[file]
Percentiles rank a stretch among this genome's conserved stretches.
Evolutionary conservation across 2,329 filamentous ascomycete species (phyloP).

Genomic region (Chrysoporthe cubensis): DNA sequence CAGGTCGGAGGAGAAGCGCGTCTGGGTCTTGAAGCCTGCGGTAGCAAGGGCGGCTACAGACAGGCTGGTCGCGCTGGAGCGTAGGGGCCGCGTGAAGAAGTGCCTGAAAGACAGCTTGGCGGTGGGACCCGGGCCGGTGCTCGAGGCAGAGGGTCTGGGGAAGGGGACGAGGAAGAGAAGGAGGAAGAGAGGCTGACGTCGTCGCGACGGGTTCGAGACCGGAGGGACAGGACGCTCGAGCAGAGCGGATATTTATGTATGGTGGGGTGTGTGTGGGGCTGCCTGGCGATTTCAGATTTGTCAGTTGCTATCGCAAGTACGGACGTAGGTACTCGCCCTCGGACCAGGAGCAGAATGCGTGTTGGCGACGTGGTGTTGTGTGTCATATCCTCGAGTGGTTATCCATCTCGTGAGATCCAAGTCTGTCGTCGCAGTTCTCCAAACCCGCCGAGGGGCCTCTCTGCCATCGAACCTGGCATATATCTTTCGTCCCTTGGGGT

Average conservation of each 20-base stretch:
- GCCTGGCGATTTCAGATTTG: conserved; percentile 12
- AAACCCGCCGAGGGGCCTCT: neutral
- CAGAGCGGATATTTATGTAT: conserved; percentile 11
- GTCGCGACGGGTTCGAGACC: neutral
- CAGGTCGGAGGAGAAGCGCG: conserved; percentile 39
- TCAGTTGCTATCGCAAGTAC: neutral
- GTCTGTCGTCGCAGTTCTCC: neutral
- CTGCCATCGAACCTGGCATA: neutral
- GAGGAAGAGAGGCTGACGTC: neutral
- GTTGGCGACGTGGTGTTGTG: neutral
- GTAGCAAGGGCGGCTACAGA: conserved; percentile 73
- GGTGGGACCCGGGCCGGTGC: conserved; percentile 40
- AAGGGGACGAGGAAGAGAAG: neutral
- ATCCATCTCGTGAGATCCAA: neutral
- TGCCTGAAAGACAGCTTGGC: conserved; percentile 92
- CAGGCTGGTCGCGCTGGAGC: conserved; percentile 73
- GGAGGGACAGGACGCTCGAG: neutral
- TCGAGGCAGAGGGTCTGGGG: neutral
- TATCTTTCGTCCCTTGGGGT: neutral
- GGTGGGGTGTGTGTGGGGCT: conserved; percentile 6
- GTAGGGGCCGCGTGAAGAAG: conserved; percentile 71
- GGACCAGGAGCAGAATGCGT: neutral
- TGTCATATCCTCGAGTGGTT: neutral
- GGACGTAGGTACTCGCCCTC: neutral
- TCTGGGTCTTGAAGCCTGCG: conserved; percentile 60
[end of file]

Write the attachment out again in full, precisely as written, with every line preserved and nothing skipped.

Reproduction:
Percentiles rank a stretch among this genome's conserved stretches.
Evolutionary conservation across 2,329 filamentous ascomycete species (phyloP).

Genomic region (Chrysoporthe cubensis): DNA sequence CAGGTCGGAGGAGAAGCGCGTCTGGGTCTTGAAGCCTGCGGTAGCAAGGGCGGCTACAGACAGGCTGGTCGCGCTGGAGCGTAGGGGCCGCGTGAAGAAGTGCCTGAAAGACAGCTTGGCGGTGGGACCCGGGCCGGTGCTCGAGGCAGAGGGTCTGGGGAAGGGGACGAGGAAGAGAAGGAGGAAGAGAGGCTGACGTCGTCGCGACGGGTTCGAGACCGGAGGGACAGGACGCTCGAGCAGAGCGGATATTTATGTATGGTGGGGTGTGTGTGGGGCTGCCTGGCGATTTCAGATTTGTCAGTTGCTATCGCAAGTACGGACGTAGGTACTCGCCCTCGGACCAGGAGCAGAATGCGTGTTGGCGACGTGGTGTTGTGTGTCATATCCTCGAGTGGTTATCCATCTCGTGAGATCCAAGTCTGTCGTCGCAGTTCTCCAAACCCGCCGAGGGGCCTCTCTGCCATCGAACCTGGCATATATCTTTCGTCCCTTGGGGT

Average conservation of each 20-base stretch:
- GCCTGGCGATTTCAGATTTG: conserved; percentile 12
- AAACCCGCCGAGGGGCCTCT: neutral
- CAGAGCGGATATTTATGTAT: conserved; percentile 11
- GTCGCGACGGGTTCGAGACC: neutral
- CAGGTCGGAGGAGAAGCGCG: conserved; percentile 39
- TCAGTTGCTATCGCAAGTAC: neutral
- GTCTGTCGTCGCAGTTCTCC: neutral
- CTGCCATCGAACCTGGCATA: neutral
- GAGGAAGAGAGGCTGACGTC: neutral
- GTTGGCGACGTGGTGTTGTG: neutral
- GTAGCAAGGGCGGCTACAGA: conserved; percentile 73
- GGTGGGACCCGGGCCGGTGC: conserved; percentile 40
- AAGGGGACGAGGAAGAGAAG: neutral
- ATCCATCTCGTGAGATCCAA: neutral
- TGCCTGAAAGACAGCTTGGC: conserved; percentile 92
- CAGGCTGGTCGCGCTGGAGC: conserved; percentile 73
- GGAGGGACAGGACGCTCGAG: neutral
- TCGAGGCAGAGGGTCTGGGG: neutral
- TATCTTTCGTCCCTTGGGGT: neutral
- GGTGGGGTGTGTGTGGGGCT: conserved; percentile 6
- GTAGGGGCCGCGTGAAGAAG: conserved; percentile 71
- GGACCAGGAGCAGAATGCGT: neutral
- TGTCATATCCTCGAGTGGTT: neutral
- GGACGTAGGTACTCGCCCTC: neutral
- TCTGGGTCTTGAAGCCTGCG: conserved; percentile 60